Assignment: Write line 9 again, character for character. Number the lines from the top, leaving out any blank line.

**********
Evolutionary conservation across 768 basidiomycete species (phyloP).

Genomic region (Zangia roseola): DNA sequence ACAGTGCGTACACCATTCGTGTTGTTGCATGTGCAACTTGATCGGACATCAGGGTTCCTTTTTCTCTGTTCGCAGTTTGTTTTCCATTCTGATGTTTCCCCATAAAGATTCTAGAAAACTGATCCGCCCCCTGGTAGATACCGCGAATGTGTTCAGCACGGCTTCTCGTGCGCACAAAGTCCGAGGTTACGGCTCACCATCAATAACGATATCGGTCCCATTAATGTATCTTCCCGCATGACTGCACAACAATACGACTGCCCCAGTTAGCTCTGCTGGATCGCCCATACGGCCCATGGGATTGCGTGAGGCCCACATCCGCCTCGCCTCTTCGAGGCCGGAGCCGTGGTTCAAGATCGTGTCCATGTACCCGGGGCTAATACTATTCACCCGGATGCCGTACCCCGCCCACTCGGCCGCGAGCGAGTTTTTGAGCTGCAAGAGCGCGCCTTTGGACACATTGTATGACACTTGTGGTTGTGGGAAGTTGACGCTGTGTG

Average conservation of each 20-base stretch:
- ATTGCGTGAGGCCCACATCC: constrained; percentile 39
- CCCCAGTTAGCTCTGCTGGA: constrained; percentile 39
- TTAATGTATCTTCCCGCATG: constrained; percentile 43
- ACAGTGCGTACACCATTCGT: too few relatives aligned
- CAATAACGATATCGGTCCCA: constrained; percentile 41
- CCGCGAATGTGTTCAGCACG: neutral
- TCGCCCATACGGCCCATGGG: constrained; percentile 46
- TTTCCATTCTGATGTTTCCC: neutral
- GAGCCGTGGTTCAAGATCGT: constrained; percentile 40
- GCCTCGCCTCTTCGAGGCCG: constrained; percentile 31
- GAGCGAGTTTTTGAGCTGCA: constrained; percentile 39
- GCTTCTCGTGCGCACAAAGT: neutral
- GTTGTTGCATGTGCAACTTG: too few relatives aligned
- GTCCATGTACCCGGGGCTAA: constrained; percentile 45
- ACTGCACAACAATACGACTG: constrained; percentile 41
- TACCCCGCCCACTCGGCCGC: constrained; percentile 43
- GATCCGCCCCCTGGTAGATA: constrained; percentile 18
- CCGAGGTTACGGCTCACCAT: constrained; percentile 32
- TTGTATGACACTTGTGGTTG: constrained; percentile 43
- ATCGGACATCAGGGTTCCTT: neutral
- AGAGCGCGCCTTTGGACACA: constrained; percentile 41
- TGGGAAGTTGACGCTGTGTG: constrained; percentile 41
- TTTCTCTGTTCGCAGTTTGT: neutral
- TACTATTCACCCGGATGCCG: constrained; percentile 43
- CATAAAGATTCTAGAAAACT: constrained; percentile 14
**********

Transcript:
- CCGCGAATGTGTTCAGCACG: neutral